Restorative Justice and Violence Against Women: Recent Feminist Innovations

James Ptacek, Suffolk University

The variety of informal conflict-mediation practices now loosely grouped under the rubric of "restorative justice" can be seen as ways of doing community organizing around criminal victimization and other kinds of harm. In theory, these practices seek to decrease the role of the state in responding to crime, and increase the involvement of personal, familial, and neighborhood networks in repairing the harm that crime causes. As practiced in New Zealand, Australia, Canada, and the United States, restorative justice is most commonly applied to crimes by young people, largely property crimes. But there is increasing use of these practices to address crimes of violence against women. recently feminists have been examining both the dangers and potential benefits of applying restorative justice practices to crimes of battering, rape, and child sexual abuse, raising important challenges both for feminist community organizing and for restorative justice. This presentation will examine several recent restorative justice projects designed by feminists to address violence against women. Attention will be given to their efforts at expanding options for victims of violence against women, ensuring safety for women, and expanding sanctions for abusive men. The presentation will further highlight the contributions of these feminist projects to theory, research,a nd social justice.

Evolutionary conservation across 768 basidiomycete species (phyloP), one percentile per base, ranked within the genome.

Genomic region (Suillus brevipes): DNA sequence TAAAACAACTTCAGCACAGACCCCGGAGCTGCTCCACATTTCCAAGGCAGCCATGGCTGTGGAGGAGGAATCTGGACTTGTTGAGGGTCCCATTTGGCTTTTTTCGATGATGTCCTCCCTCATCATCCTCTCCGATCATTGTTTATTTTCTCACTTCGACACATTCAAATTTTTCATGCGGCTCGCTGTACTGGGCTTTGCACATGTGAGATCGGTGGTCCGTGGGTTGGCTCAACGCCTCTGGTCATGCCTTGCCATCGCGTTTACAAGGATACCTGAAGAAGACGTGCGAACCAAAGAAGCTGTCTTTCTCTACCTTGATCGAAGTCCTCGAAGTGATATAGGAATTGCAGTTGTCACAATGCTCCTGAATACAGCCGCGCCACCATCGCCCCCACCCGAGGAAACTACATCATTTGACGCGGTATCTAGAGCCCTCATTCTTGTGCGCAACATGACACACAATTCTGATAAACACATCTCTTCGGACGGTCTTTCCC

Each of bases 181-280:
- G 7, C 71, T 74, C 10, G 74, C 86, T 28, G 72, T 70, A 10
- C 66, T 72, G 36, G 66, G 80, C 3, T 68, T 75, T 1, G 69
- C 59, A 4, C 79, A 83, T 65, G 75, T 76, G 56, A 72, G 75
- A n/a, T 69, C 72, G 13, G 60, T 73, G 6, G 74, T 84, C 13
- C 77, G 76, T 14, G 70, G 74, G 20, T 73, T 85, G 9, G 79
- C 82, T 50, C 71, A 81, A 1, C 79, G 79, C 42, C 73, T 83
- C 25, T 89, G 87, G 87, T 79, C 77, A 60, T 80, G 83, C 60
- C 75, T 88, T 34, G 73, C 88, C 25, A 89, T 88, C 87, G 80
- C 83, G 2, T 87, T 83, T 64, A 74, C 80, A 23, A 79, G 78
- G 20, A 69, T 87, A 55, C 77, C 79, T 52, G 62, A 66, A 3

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Updated 05/20/2006